Nadejda Komendantova addressing stakeholders at the workshop.

We selected this topic for three reasons: First, this sector is a key pillar of the Austrian policy on socioeconomic development and political stability; and secondly, the sector constitutes 24% of the total housing stock and more than 30% of total new construction. In the third place, the sector caters for a high share of migrants. For example, in 2015 the leading Austrian limited profit housing company, Sozialbau, reported that the share of their residents with a migration background (foreign nationals or Austrian citizens born abroad) had reached 38%.

Several stakeholders, including housing sector policymakers, journalists, fact checkers, and citizens participated in the workshop. Among them were representatives from the Austrian Chamber of Labor, Austrian Limited Profit Housing (ALPH) companies “Neues Leben”, “Siedlungsgenossenschaft Neunkirchen”, “Heim”, “Wohnbauvereinigung für Privatangestellte”, the housing service of the municipality of Vienna, as well as the Austrian Association of Cities and Towns.

The workshop employed innovative methods to engage stakeholders in dialogue, including games based on word associations, participatory landscape mapping, as well as wish-lists for policymakers and interactive, online “fake news” games. In addition, the sessions included co-creation activities and the collection of stakeholders’ perceptions about misinformation, everyday practices to deal with misinformation, co-creation activities around challenges connected with misinformation, discussions about the needs to deal with misinformation, and possible solutions.

During discussions with workshop participants, we identified three major challenges connected with the spread of misinformation. These are the time and speed of reaction required; the type of misinformation and whether it affects someone personally or professionally; excitement about the news in terms of the low level of people’s willingness to read, as well as the difficulties around correcting information once it has been published. Many participants believed that they could control the spread of misinformation, especially if it concerns their professional area and spreads within their networking circles or among employees of their own organizations. Several participants suggested making use of statistical or other corrective measures such as artificial intelligence tools or fact checking software.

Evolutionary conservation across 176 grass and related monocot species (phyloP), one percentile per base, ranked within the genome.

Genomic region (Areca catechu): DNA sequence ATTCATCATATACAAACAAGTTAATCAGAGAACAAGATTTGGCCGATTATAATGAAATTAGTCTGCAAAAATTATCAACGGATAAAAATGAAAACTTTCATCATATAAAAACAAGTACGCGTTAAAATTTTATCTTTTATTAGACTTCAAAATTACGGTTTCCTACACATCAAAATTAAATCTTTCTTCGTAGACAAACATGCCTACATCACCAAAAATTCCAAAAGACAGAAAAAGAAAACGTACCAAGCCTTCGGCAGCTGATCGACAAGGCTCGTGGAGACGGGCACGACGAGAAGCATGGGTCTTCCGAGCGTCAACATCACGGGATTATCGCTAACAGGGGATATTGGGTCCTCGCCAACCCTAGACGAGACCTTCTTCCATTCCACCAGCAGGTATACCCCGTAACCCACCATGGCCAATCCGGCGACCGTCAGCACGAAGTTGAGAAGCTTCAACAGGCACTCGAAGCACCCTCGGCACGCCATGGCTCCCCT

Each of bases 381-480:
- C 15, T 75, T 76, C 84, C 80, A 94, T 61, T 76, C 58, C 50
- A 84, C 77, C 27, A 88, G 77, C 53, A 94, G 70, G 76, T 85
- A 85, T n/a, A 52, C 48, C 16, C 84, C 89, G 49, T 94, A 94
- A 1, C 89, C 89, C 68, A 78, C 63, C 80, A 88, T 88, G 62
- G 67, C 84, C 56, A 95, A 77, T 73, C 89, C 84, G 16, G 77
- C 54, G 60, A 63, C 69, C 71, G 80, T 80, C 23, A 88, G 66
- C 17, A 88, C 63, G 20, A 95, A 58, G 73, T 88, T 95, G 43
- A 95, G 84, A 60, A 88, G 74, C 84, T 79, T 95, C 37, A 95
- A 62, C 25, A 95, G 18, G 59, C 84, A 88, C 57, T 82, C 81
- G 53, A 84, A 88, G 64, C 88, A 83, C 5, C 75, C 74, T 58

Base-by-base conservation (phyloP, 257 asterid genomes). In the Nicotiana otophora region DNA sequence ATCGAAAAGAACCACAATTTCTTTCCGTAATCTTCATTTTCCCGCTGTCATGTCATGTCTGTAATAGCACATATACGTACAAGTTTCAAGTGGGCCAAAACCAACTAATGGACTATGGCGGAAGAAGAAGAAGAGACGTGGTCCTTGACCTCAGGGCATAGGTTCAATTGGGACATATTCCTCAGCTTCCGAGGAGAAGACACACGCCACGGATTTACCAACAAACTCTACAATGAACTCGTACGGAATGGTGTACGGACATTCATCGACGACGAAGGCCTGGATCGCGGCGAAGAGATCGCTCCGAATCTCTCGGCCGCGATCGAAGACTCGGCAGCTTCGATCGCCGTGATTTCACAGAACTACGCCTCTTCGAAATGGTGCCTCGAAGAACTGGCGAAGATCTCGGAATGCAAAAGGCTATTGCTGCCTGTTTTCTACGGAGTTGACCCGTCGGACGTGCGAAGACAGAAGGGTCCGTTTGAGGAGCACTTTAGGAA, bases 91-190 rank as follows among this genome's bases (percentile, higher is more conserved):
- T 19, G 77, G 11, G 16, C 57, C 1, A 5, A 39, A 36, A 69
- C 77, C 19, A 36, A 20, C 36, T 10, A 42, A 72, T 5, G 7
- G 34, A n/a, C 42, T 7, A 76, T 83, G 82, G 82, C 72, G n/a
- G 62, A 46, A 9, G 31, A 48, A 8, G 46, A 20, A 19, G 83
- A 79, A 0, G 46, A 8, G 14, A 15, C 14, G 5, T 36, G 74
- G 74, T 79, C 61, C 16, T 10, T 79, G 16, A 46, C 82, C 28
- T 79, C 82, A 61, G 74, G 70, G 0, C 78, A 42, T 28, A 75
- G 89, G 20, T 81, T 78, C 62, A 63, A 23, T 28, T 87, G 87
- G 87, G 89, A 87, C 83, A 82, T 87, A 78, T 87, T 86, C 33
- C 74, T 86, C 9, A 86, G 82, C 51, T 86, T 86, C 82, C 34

The major challenge is however to recognize misinformation and its source as quickly as possible. This requirement was perceived by many as a barrier to corrective measures, as participants mentioned that someone often has to be an expert to correct misinformation in many areas. Another challenge is that the more exciting the misinformation issue is, the faster it spreads. Making corrections might also be difficult as people might prefer emotional reach information to fact reach information, or pictures instead of text.

The expectations of policymakers, journalists, fact checkers, and citizens regarding the tools needed to deal with misinformation were different. The expectations of the policymakers were mainly connected with the creation of a reliable, trusted environment through the development and enforcement of regulations, stimulating a culture of critical thinking, and strengthening the capacities of statistical offices, in addition to making relevant statistical information available and understandable to everybody. Journalists and fact checkers’ expectations on the other hand, were mainly concerned with the development and availability of tools for the verification of information. The expectations of citizens were mainly connected with the role of decision makers, who they felt should provide them with credible sources of information on official websites and organize information campaigns among inhabitants about the challenges of misinformation and how to deal with it.

*Co-Inform is an EU Horizon 2020 project that aims to create tools for better-informed societies. The stakeholders will be co-creating these tools by participating in a series of workshops in Greece, Austria, and Sweden over the course of the next two years.

Adapted from a blog post originally published on the Co-Inform website.

Note: This article gives the views of the author, and not the position of the Nexus blog, nor of the International Institute for Applied Systems Analysis.

Cooperation needed! The case of drought management in Austria

By Marlene Palka, research assistant in the IIASA Risk and Resilience Program

Marlene Palka discusses the work done by the IIASA FARM project, which has been investigating drought risk management in Austria for the past three years.

Future climate projections forecast an increase in both the frequency and severity of droughts, with the agricultural sector in particular being vulnerable to such extreme weather events. In contrast to most other climatic extremes, droughts can hit larger regions and often for extended periods – up to several months or even years. Like many other countries, Austria has been and is expected to be increasingly affected, making it necessary to devise a management strategy to mitigate drought damages and tackle related problems. The FARM project – a three year project financed by the Austrian Climate Research Program and run by the IIASA Risk and Resilience and Ecosystems Services and Management programs – kicked off in 2017 and has been investigating agricultural drought risk management both in a broad European context, and more specifically in Austria.